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  Reply # 2163205 18-Jan-2019 14:02
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premiumtouring:

 

NzBeagle: There are occasions where the front vehicle can be charged for dangerous/reckless driving (or something to that effect) if they do something stupid, eg brake check a vehicle. Not sure if that gets the following vehicle off the hook though.

 

This is the correct answer. If you brake check other cars and it causes an accident, not only can you both be charged for dangerous/reckless driving (depending on the severity of the accident) but more importantly, when your insurance company is shown footage of you intentionally causing the accident by brake checking (or coming to a stop for no appropriate reason), they can and will refuse to cover you. All insurance policies have a clause regarding "intentional" accidents. Before dash cameras became mainstream it was very difficult for your own insurer to prove you intentionally caused an accident. If the other party submits dash camera footage of you intentionally brake checking, you will not be covered. Brake checking is considered dangerous driving by the Police. If someone is tail gating, you can pull over, or call *555, but don't take the matter into your own hands. 

 

 

the driver in front could argue they are a Buddhist and stopped to avoid the dog/fly/moth they were about to hit and murder.


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  Reply # 2163206 18-Jan-2019 14:04
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Talkiet:

 

All I did was show that there were cases where the driver in front can be at fault - I did that because several people said (completely unambiguously) that situation was impossible.

 

If you're going to add restrictions or caveats to your statement, then I'll absolutely agree with you.

 

Of course, now I'm going to argue about the restrictions and caveats - because there will be a situation where a leading driver will be at fault when they were just cruising along being followed by someone.

 

Someone else raised the point that the driver in front could be at fault if they engaged reverse and backed into someone - so there's another exception... There will be others

 

N

 

 

 

 

I think the biggest difference in your example is that all things aren't equal, in your freeway brake-check example the road is a multilane carriageway.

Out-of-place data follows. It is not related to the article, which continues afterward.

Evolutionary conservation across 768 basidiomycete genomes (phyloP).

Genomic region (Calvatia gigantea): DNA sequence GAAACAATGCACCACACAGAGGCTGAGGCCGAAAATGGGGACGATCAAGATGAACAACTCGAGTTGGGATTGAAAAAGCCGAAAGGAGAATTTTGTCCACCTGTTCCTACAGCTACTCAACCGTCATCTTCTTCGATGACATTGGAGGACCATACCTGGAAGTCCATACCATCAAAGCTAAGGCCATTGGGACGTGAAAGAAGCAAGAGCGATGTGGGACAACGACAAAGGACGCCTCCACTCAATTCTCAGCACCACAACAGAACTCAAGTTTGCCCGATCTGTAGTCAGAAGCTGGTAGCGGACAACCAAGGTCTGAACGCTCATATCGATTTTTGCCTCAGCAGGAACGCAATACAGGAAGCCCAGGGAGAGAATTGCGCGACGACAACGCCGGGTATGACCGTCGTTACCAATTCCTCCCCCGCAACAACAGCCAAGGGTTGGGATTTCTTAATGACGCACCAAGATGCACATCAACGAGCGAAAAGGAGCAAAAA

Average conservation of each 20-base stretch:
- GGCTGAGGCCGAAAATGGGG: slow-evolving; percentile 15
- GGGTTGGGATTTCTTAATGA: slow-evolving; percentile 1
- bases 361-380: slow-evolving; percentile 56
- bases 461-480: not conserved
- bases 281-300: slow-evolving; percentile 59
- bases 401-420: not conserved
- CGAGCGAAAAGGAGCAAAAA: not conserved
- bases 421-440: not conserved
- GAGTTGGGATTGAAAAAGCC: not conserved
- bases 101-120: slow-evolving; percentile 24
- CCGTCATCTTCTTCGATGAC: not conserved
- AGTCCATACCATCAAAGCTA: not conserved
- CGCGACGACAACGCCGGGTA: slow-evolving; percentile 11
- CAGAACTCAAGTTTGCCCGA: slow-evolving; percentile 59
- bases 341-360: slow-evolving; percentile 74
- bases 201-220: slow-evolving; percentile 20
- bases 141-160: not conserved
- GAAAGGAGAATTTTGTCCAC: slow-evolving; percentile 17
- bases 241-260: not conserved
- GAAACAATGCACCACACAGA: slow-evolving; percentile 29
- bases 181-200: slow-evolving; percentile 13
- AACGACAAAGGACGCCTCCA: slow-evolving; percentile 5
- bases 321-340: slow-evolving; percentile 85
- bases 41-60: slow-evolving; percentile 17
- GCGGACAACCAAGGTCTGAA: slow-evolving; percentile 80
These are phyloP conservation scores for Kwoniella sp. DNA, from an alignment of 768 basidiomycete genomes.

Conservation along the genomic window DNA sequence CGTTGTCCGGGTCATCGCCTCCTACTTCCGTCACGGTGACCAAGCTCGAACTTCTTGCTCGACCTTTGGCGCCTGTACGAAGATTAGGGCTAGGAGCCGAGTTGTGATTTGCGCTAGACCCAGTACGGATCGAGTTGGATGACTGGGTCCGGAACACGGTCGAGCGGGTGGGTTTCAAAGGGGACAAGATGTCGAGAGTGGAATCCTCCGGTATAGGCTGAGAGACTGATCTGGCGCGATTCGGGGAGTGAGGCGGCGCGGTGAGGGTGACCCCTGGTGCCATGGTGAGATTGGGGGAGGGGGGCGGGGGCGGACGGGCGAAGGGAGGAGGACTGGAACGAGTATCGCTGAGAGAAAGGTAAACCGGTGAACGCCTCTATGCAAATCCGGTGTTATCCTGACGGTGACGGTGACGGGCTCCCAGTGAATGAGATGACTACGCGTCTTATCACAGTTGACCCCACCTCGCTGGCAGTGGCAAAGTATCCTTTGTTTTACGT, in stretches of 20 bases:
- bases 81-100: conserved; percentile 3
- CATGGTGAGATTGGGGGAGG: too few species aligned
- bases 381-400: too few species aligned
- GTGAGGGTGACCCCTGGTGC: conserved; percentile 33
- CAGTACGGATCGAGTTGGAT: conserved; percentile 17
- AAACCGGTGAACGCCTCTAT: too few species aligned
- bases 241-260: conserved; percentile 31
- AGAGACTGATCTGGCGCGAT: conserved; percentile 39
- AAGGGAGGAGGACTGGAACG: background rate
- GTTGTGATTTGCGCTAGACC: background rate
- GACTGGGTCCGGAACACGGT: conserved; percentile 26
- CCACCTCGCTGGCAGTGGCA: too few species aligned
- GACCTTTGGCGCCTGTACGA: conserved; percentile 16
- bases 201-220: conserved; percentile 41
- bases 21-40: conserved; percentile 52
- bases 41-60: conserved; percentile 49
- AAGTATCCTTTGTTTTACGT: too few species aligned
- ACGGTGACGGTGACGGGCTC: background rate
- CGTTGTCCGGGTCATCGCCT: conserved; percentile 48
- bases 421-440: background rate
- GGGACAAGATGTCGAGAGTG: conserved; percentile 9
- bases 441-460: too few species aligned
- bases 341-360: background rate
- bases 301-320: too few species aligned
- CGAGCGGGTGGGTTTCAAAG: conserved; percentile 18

In the normal fail-to-stop scenario that most are regurgitating here, its a single lane


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Master Geek
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  Reply # 2163208 18-Jan-2019 14:07
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nathan:

 

premiumtouring:

 

NzBeagle: There are occasions where the front vehicle can be charged for dangerous/reckless driving (or something to that effect) if they do something stupid, eg brake check a vehicle. Not sure if that gets the following vehicle off the hook though.

 

This is the correct answer. If you brake check other cars and it causes an accident, not only can you both be charged for dangerous/reckless driving (depending on the severity of the accident) but more importantly, when your insurance company is shown footage of you intentionally causing the accident by brake checking (or coming to a stop for no appropriate reason), they can and will refuse to cover you. All insurance policies have a clause regarding "intentional" accidents. Before dash cameras became mainstream it was very difficult for your own insurer to prove you intentionally caused an accident. If the other party submits dash camera footage of you intentionally brake checking, you will not be covered. Brake checking is considered dangerous driving by the Police. If someone is tail gating, you can pull over, or call *555, but don't take the matter into your own hands. 

 

 

the driver in front could argue they are a Buddhist and stopped to avoid the dog/fly/moth they were about to hit and murder.

 

 

You're underestimating the field of view and quality that these new dash cameras capture at. We're talking buttery smooth crystal clear 1080p 60FPS and these latest units are doing 4K 30FPS.. A Moth, fly? Sure. Dog, nope. You can clearly see if the car was stopping to avoid a child, dog, cat or what have you.